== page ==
Why after strength training? I want to focus on recovery during recovery days, so can't do them then. 1 mile fast runs (or shorter sprints) or sled pulls are closer to the "strength" arena than the LSD arena, it makes sense to combine them. I find doing them after my strength workout has minimal to no impact on my strength training, improves my overall conditioning, and fits well (it's only 10 extra minutes). If you can run a mile fast after a tough SS routine you can damn sure run one fast without the lifting and a couple days off. They "seem" to help recovery, but that's hard for me to quantify. Doing it before the workout seems to negatively impact my strength training more (which I focus on). Doing it after my strength training (even though it's harder) seems to provide more average benefit. If I was a sprinter I would train sprints fresh, but that's because I need to optimize sprint time, that doesn't apply here.

    Are there other ways? sure. 2-a-days? why not... I'm not saying it's the "only way".

    Quote Originally Posted by Szymon View Post
    Recovery day IS the day when you do nothig. This is whole point of recovery.
    Doing "nothing" to me means sitting at my computer or otherwise being very sedentary, maybe walking less than 5K steps a day. That doesn't' work for me. There is a level of movement my body requires to feel good and recover optimally. Any less (being too sedentary) seems to cause me stiffness and pains. Doing too much obviously impacts recovery. Eating a lot and doing nothing makes me feel like A$$. Taking 3 x 10 minute walks a day, doing rounds of pullups / pushups at low percentages of max weight and reps, band work, etc seems to have a positive impact on me. The OP has to figure out what level works for him. If doing nothing at all works for you then that's great.

    All that being said, do you think it's still worthwhile to split between the press and bench press even though I'll only be hitting them once a week? I think I'd rather get more shoulder/stability improvements from the press rather than trade it for bench presses
    Yes, I would follow the A/B split with Bench / Press. It's there for time-tested reasons.

    All of my ramblings aside: Starting a new and challenging strength training routine in-season isn't generally a good idea but the OP won't know that until he gives it a shot. I would start the weights really light and slowly ramp up. Better to plan further ahead and have a "running season" where you run and maintain strength and "out-of-season" program emphasizing strength training, recovery and speed. It's much easier to gain aerobic capacity by putting time into LSD AFTER you are strong / fast than the other way around. This is what all athletes generally do (football, etc).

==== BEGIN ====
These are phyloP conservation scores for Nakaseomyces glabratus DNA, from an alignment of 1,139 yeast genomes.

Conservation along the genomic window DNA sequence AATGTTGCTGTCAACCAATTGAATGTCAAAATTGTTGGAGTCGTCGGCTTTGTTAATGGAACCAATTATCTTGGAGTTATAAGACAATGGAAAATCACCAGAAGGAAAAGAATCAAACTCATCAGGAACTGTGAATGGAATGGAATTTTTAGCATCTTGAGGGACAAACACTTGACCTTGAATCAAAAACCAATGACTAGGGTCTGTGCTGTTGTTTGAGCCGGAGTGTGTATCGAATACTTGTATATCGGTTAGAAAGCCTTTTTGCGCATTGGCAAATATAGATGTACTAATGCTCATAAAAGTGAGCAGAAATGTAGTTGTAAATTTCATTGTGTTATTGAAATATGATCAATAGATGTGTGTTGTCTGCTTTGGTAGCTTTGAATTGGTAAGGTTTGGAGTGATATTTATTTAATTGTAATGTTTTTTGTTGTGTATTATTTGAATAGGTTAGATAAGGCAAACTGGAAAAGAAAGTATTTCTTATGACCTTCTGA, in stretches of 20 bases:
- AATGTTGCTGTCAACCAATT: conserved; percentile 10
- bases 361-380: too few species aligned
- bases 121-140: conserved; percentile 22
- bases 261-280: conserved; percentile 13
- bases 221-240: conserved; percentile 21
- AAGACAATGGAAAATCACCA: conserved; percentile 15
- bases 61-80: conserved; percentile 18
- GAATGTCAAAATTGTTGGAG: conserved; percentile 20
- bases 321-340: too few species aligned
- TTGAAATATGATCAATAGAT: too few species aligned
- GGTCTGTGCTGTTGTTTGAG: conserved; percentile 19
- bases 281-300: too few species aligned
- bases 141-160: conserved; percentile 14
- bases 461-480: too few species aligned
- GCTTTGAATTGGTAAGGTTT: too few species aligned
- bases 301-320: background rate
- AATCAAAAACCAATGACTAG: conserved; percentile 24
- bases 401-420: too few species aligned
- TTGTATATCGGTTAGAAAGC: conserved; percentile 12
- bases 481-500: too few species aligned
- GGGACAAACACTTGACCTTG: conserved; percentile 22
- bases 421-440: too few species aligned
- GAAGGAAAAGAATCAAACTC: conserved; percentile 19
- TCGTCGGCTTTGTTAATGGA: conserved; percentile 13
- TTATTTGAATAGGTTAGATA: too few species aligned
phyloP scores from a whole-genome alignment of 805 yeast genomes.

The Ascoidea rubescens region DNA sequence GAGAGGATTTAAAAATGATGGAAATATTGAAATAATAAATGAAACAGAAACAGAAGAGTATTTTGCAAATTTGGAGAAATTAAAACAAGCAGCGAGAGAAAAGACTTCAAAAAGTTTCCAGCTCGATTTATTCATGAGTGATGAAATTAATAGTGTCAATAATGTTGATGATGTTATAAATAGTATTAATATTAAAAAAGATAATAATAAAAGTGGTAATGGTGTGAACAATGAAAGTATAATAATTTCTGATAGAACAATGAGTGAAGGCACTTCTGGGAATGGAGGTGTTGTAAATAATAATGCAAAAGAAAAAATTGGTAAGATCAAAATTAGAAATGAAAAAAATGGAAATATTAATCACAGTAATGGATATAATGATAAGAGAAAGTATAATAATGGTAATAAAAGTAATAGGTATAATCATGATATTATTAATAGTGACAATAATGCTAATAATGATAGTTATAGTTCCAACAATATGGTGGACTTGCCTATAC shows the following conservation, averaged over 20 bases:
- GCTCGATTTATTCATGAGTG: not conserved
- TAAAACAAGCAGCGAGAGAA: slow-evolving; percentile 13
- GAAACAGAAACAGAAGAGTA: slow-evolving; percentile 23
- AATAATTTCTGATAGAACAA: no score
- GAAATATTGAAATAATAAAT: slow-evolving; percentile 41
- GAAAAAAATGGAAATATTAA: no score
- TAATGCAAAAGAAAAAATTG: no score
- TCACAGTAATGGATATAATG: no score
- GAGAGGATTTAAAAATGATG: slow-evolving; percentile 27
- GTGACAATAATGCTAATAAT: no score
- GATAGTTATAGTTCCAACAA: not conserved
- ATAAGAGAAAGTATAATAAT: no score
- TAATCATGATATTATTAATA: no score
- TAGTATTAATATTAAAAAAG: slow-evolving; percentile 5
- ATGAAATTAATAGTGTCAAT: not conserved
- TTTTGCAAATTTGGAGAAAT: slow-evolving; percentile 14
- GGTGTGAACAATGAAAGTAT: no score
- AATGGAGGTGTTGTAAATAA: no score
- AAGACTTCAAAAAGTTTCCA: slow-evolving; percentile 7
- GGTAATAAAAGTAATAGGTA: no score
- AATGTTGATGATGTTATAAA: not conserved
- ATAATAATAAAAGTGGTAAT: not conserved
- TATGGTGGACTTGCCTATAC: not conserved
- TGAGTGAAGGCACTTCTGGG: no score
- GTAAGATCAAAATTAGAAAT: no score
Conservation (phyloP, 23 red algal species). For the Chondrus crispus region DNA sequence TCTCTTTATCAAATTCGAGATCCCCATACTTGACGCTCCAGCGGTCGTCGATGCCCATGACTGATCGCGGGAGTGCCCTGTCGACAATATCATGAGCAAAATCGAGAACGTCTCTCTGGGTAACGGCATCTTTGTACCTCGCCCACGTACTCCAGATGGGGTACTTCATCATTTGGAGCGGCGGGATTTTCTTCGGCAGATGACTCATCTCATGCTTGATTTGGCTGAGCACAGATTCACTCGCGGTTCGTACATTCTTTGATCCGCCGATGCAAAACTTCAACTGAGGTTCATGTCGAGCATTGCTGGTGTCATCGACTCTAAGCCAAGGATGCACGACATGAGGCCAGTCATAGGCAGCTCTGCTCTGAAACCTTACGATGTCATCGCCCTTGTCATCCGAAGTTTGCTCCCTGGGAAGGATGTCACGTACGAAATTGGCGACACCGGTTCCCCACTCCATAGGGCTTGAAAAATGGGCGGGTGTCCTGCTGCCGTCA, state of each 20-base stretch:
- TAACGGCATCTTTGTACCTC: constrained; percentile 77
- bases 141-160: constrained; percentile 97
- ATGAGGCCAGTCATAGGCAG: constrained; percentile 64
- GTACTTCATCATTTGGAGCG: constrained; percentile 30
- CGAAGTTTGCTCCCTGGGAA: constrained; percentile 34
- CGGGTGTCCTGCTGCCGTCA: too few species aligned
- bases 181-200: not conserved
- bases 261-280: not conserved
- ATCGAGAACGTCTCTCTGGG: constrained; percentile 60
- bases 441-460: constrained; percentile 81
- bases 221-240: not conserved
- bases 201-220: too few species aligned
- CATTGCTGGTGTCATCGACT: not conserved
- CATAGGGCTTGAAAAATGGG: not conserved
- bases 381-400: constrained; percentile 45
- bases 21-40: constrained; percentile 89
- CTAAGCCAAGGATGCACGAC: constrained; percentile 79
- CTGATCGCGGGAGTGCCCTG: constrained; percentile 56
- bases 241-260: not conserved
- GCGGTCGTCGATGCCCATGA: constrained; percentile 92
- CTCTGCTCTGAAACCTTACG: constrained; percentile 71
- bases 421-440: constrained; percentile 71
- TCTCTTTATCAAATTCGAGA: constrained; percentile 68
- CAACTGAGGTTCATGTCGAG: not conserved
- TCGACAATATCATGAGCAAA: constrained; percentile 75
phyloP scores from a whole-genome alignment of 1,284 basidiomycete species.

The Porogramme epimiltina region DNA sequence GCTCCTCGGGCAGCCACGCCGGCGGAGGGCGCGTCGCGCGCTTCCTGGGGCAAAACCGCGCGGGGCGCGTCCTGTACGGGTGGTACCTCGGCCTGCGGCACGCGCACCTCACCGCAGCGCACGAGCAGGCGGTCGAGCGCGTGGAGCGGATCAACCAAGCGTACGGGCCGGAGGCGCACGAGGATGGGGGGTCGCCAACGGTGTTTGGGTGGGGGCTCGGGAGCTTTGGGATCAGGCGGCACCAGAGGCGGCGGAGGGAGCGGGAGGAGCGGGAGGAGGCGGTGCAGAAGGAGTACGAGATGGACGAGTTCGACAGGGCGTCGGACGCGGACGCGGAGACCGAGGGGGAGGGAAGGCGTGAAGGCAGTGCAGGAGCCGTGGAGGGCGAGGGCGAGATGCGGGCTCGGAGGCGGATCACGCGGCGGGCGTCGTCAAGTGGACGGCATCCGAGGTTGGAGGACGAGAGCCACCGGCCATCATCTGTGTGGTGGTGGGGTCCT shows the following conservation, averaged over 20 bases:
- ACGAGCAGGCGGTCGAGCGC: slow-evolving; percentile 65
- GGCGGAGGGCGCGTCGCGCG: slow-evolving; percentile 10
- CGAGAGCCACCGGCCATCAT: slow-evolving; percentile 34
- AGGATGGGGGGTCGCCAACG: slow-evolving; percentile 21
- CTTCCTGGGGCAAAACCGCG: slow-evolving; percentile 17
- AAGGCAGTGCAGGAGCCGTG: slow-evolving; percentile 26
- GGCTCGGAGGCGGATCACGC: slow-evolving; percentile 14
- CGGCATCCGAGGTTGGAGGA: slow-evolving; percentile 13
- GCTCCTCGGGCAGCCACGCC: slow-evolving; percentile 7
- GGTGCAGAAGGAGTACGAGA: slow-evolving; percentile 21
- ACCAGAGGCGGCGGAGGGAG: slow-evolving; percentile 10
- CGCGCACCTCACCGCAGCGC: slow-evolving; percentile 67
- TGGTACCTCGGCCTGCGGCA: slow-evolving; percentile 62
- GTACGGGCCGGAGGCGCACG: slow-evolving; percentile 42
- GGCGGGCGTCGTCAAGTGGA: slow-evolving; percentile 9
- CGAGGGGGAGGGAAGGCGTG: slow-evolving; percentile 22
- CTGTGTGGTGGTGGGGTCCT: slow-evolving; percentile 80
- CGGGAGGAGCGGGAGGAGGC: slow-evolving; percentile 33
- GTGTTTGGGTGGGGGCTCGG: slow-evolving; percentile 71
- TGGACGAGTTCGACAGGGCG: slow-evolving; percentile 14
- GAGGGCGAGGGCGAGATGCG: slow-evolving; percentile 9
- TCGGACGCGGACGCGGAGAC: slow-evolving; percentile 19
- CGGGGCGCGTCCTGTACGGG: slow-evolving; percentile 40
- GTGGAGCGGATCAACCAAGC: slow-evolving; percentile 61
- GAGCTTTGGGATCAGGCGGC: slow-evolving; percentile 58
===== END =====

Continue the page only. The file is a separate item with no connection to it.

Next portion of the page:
This forum really isn't the place for a running program anyway: Better go to the experts for expert advice right?
    For running this is a time-tested program: Hal Higdon - Time-Tested Training Programs for Marathons & More . Notice what he says:
    Strength Training: A frequently asked question is: “Should I add strength training to my marathon program?” If you have to ask, you probably should not. I strongly endorse strength training for maximum fitness and long life, but if you never have pumped iron before, now is probably not the time to start. Wait until after you have some bling around your neck. If you already hang out at the gym, Tuesdays and Thursdays work well for strength training–after you finish your short runs on those days. Higdon has a time tested programs that could be "blended in" to SS if someone wanted to try out a hybrid.

  4. #14
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    Aug 2019
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    starting strength coach development program
    Bikesandcars, if I may ask - how old are you, how much do you weight and what is your work set for deadlift and squat ? I'm not asking to be a jerk in any way. Just need to put things into perspective before I reply something that is worth your time.